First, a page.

My fascination with the UK election and related matters, by Omoniyi Ibietan

Labour’s Sam Carling, 22, Commons’ youngest legislator, heads to Westminster to represent North West Cambridgeshire. Dubbed, “Baby of the House”, Mr. Carling, a graduate student of science at Cambridge University, defeated a veteran Conservative Parliamentarian, Shailesh Vara by 39 votes. Yet, Carling called his election a ‘political earthquake’. I think this is quite revolutionary. Indeed, election results do not have to be landslides to be revolutionary. 

It’s also of interest to me that 6 Nigerian-British personalities won in the elections. 

And certainly, it’s so good to have Edward (Ed) Miliband, as Energy Secretary in the new cabinet emplaced by new Prime Minister, Keir Starmer. I have followed the politics of the Milibands, descendants of Polish-Jewish immigrants, right from their father, Samuel, a Marxist thinker. Ed and his brother, David, both Labour ideologues, once represented the tendential politics of Labour, once arrowheaded by Tony Blair and Gordon Brown,  hence Blairites and Brownites. 

It’s interesting to see how siblings signpost differing political tendencies, or how ideologues or thinkers on the same pole of political spectrum could represent tendencies of the same political family, like Achebe and Soyinka in the old People’s Redemption Party.

It was in the National Association of Nigerian Students (NANS) that I saw the destructive power of tendential politics. Sadly, I was involved. I was a Mayist. The climax of NANS’ tendential politics at Ife Convention in 1994 signaled the death knell of ideological politics in the Nigerian student movement. A dual power structure would emerge to destroy the influence of the students movement in the Nigerian sociopolitical landscape. 

By fate, I returned to the centerstage in the year 2000 when I was elected the Chairman of NANS National Convention at the University of Maiduguri (the year I was graduating at Uyo, after spending a total of 10 years across three universities to take a degree due to expulsion and suspension for students rights activism). Anyway, the Maiduguri forum put an end to dual, perhaps multiple power structure in NANS, hence it is referred to as The Unity Convention.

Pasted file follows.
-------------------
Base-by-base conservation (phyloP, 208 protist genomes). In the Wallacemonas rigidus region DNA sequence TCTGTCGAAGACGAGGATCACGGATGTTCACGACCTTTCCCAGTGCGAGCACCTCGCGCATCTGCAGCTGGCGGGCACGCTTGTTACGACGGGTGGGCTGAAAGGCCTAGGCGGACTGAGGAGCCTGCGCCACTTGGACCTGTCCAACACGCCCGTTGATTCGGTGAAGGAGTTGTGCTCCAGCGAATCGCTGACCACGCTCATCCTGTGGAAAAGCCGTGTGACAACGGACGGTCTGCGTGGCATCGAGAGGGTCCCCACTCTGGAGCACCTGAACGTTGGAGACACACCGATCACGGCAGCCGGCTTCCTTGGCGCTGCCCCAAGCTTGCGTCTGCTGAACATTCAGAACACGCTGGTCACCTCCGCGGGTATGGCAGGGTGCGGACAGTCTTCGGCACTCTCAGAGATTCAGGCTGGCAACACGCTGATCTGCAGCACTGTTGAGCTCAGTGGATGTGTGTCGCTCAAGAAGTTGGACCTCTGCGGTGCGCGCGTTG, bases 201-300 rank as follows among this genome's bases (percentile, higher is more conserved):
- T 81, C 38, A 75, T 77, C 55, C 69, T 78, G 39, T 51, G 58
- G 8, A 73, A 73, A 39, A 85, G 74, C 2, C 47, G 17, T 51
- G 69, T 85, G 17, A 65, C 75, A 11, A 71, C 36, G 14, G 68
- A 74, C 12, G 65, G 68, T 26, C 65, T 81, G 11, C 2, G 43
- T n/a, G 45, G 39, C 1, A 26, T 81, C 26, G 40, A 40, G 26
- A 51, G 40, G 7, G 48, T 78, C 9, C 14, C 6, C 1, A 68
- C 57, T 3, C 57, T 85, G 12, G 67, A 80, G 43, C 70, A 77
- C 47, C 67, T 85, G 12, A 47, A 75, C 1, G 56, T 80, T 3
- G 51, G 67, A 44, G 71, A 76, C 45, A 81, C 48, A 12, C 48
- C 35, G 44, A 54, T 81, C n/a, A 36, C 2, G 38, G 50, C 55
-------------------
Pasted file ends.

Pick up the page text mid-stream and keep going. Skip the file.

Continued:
What role is NANS playing at the moment in contemporary Nigeria? I ask in the context of my experience in South Africa while I was a student there. In SA, there are no visible tendencies within the student movement on campuses because elections are contested only on the auspices of the political parties in the larger society. Students contest Executive and Parliamentary elections on the campuses as cadres of political parties registered in SA – ANC, DA, EFF, etc. So, the political platforms recognised by University authorities for students to contest are the same parties existing in the South African society. 

It explains why the SA Parliament is peopled by those who rose through the ranks in their parties, either as cadres of youth wing in counties, or students wing, and perhaps workers movements. You cannot become a Minister in SA in your father or mother’s name, like the Milibands in the UK, you must have worked for your political party. HE Thabo Mbeki did not become president because his father was Mandela’s friend and comrade. President Mbeki was a Cadre of ANC and rose to the pinnacle in his own right. Also, Mama Winnie did not make the pantheon of SA’s authentic women because she was Mandela’s wife. She worked for the ANC and earned her place in history. 

We need to remake our society.

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